Vision rehabilitation as defined by American Optometric Association is the process of treatment and education that helps individuals who are visually disabled attain maximum function, a sense of well-being, a personally satisfying level of independence, and optimum quality of life. Low vision rehabilitation cannot restore the lost sight but helps the patient with his/her remaining vision to maintain an independent life style. Stargardt’s disease affects individuals of any age, gender and race.1,5,7 Limit of visual acuity, fundus appearance and severity of the disease varies widely among patients.1,7,8 Typically, fundus flecks and atrophic patches at the macula and the mid-peripheral retina are observed with a variable degree of macular dysfunction alone and additional loss of cone or cone rod function may or may not be present.1,7−10 Fundus autofluorescence observed by fundus photograph has emerged as the most useful non-invasive tool for the evaluation of the patients with Stargardt’s disease.9,11,12 By means of autofluorescence imaging both active and resorbed flecks can be clearly visualized and appear as foci of very high or low autofluorescence signal, respectively. Areas of retinal pigment epithelial atrophy can also be identified as areas of very low autofluorescence signal at the macula and mid-peripheral retina, the latter commonly associated with reduced peripheral cone and rod function and, thus, they will have poorer visual prognosis.9,12,13 Fundus autoflourescence imaging can also be used to monitor the progression of the disease by demonstrating the development or disappearance of areas on increased autofluorescence, the expansion of pre-existing areas of reduced autofluorescence, or the occurrence of new ones.14,15 Visual acuity can be variable and have a range from 20/20 to 20/400 with associated central visual field scotoma.5,16 The difficulties in performing daily activities such as reading and driving have been evaluated by previous studies.17,18 Low vision management provides the patients with optimal use of the residual visual acuity. For the first time, Stargardt disease was described as the most common forms of juvenile macular degeneration in 1909. It contributed to 13.9% of the causes of low vision in age under 16 years.19 Stargardt’s disease may occur in one of every 20,000 children over the age of 6 year and is usually diagnosed before the age of 20 years. Both the genders are equally affected by this condition. Affected person has difficulty in recognizing faces, reading, writing and other close works, such that the affected can see the objects with peripheral or side vision. Peripheral vision is useful for moving about with premises. The disease is diagnosed by teenage.7,20 The progression of disease in the retina as well as in area of central vision tends to be extensive over time. The sharpness of vision may decrease and blind spots may be denser when the patient is exposed to bright light and the retina is bleached by the light. The problem of glare and photophobia are temporary and can be prevented or lessened by the use of sun filters and hats. The optimistic side of this disease is that it never causes total vision loss and peripheral vision remains intact. The low vision examination will evaluate the person’s functional use of remaining vision. A comprehensive, interdisciplinary approach of optometrist, ophthalmologist and rehabilitation workers can help the majority of low vision people learn to use their remaining visual capacity to its fullest and be independent as possible to live a better life. This approach includes persons, who have best corrected visual acuity of 8/18 or less, and/or visual field of 20 degrees or less.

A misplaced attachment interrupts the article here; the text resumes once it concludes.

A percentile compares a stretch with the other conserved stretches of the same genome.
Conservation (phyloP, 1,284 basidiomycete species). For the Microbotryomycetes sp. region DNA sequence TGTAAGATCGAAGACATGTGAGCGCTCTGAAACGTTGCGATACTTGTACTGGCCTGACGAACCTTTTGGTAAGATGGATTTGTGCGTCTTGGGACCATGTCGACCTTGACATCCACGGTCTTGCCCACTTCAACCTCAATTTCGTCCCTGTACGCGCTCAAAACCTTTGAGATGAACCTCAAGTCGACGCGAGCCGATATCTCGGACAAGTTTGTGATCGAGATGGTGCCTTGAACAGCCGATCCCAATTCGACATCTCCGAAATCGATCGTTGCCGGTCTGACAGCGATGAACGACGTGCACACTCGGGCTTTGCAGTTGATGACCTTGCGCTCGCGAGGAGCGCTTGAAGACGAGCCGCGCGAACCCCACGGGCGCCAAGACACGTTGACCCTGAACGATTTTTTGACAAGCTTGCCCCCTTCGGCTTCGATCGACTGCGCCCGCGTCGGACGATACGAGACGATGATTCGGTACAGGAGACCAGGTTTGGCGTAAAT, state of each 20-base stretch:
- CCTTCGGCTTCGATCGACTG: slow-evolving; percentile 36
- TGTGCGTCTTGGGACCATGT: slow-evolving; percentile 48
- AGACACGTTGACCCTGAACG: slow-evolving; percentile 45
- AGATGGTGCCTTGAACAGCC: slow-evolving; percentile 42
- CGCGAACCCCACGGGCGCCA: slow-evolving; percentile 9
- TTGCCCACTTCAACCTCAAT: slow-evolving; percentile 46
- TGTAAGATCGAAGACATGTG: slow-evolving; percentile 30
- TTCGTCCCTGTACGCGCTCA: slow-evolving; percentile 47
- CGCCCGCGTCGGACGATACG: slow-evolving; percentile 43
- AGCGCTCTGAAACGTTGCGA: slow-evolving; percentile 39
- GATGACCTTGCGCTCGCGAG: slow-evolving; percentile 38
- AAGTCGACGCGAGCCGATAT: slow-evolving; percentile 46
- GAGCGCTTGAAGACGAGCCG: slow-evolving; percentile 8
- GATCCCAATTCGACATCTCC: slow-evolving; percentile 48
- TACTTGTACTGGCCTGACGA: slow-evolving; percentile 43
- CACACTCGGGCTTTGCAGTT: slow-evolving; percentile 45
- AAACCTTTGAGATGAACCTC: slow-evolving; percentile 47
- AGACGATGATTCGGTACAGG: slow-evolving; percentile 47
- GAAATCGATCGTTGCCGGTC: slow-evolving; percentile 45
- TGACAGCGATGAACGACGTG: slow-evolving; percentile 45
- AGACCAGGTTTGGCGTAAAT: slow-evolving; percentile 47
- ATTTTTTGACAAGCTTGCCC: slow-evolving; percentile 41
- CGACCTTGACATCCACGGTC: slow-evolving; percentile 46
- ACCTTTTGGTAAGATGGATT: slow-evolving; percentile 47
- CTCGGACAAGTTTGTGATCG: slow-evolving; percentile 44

Case Report

A 26 year old female presented to our low vision clinic referred from retina clinic of the same department of B.P Koirala Lions Center for Ophthalmic Studies with the provisional diagnosis of B/L Stargardt’s disease. She had no previous history of wearing glasses. She had diminution in vision of her both eyes slow and progressive in nature since 8 years. Her eyes were apparently well 8 years back. She sustained no previous history of any systemic illness and no prior ocular trauma and disease. She had no similar history of visual loss in her other family members. Her presenting visual acuity was 0.50 logMAR in RE and 0.56 logMAR in her LE. On examination by binocular slit lamp examination, the anterior segments were within normal limits but on fundus examination under mydriatics revealed typical features of Stargardt’s disease.

Low vision examination